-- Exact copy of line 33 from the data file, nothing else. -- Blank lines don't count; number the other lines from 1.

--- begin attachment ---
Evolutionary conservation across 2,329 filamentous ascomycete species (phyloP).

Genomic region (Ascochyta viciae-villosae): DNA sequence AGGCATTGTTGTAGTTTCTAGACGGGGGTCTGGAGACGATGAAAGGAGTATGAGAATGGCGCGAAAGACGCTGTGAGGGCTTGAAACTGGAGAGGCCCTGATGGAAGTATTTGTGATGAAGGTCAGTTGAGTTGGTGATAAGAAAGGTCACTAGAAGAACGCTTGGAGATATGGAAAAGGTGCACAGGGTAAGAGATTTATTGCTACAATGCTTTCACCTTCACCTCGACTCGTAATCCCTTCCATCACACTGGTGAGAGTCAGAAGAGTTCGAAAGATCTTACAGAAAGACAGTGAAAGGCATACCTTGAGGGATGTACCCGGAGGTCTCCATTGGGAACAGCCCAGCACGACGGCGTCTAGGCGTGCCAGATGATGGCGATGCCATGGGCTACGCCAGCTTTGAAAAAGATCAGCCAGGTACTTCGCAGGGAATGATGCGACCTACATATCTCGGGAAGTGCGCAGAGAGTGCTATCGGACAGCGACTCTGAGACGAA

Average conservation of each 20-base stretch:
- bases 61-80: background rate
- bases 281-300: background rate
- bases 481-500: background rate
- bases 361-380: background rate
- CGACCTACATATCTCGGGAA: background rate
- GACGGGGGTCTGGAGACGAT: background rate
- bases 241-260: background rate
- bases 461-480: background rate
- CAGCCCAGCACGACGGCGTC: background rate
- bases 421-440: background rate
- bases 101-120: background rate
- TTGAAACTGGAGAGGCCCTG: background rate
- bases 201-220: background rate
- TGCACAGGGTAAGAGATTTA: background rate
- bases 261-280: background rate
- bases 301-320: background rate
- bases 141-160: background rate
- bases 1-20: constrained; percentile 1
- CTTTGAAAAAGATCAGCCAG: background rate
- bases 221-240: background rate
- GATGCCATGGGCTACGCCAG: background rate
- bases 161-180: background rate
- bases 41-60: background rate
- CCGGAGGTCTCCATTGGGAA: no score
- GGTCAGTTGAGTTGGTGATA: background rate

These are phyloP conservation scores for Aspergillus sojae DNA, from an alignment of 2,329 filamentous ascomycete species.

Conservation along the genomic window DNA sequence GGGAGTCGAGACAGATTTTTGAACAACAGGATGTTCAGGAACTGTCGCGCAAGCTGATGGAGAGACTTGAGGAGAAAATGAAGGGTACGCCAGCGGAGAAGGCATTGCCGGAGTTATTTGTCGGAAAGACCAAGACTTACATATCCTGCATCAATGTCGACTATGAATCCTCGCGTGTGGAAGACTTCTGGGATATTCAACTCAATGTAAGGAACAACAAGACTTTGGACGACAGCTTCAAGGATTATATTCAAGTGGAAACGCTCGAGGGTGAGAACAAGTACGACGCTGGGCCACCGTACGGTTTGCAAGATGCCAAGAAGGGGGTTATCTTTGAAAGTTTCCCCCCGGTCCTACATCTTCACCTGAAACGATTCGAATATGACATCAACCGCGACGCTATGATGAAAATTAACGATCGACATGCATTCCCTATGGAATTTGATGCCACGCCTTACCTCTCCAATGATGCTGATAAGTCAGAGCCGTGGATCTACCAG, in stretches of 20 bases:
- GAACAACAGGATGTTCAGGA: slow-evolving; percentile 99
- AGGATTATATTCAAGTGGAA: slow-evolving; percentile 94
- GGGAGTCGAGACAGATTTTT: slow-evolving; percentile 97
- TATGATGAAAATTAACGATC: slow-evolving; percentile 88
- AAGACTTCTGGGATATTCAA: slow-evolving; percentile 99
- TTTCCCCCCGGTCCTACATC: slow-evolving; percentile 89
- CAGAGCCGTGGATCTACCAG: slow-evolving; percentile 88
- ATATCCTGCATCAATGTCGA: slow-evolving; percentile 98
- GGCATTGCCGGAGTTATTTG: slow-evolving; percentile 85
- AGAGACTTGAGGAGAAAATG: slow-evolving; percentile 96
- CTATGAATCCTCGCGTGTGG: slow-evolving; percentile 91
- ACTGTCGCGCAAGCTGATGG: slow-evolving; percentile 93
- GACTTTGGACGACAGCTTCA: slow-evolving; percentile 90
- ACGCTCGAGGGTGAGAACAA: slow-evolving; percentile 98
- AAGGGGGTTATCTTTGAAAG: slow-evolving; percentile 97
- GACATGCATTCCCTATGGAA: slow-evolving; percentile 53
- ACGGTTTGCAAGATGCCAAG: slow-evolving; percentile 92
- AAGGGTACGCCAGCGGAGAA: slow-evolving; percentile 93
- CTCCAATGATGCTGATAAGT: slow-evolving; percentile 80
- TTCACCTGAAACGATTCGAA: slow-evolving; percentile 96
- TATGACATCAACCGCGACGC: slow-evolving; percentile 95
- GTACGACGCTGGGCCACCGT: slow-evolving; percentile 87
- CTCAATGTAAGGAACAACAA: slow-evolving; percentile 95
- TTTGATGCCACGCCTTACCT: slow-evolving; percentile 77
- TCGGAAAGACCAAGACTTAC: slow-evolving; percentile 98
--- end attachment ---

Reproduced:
- GGGAGTCGAGACAGATTTTT: slow-evolving; percentile 97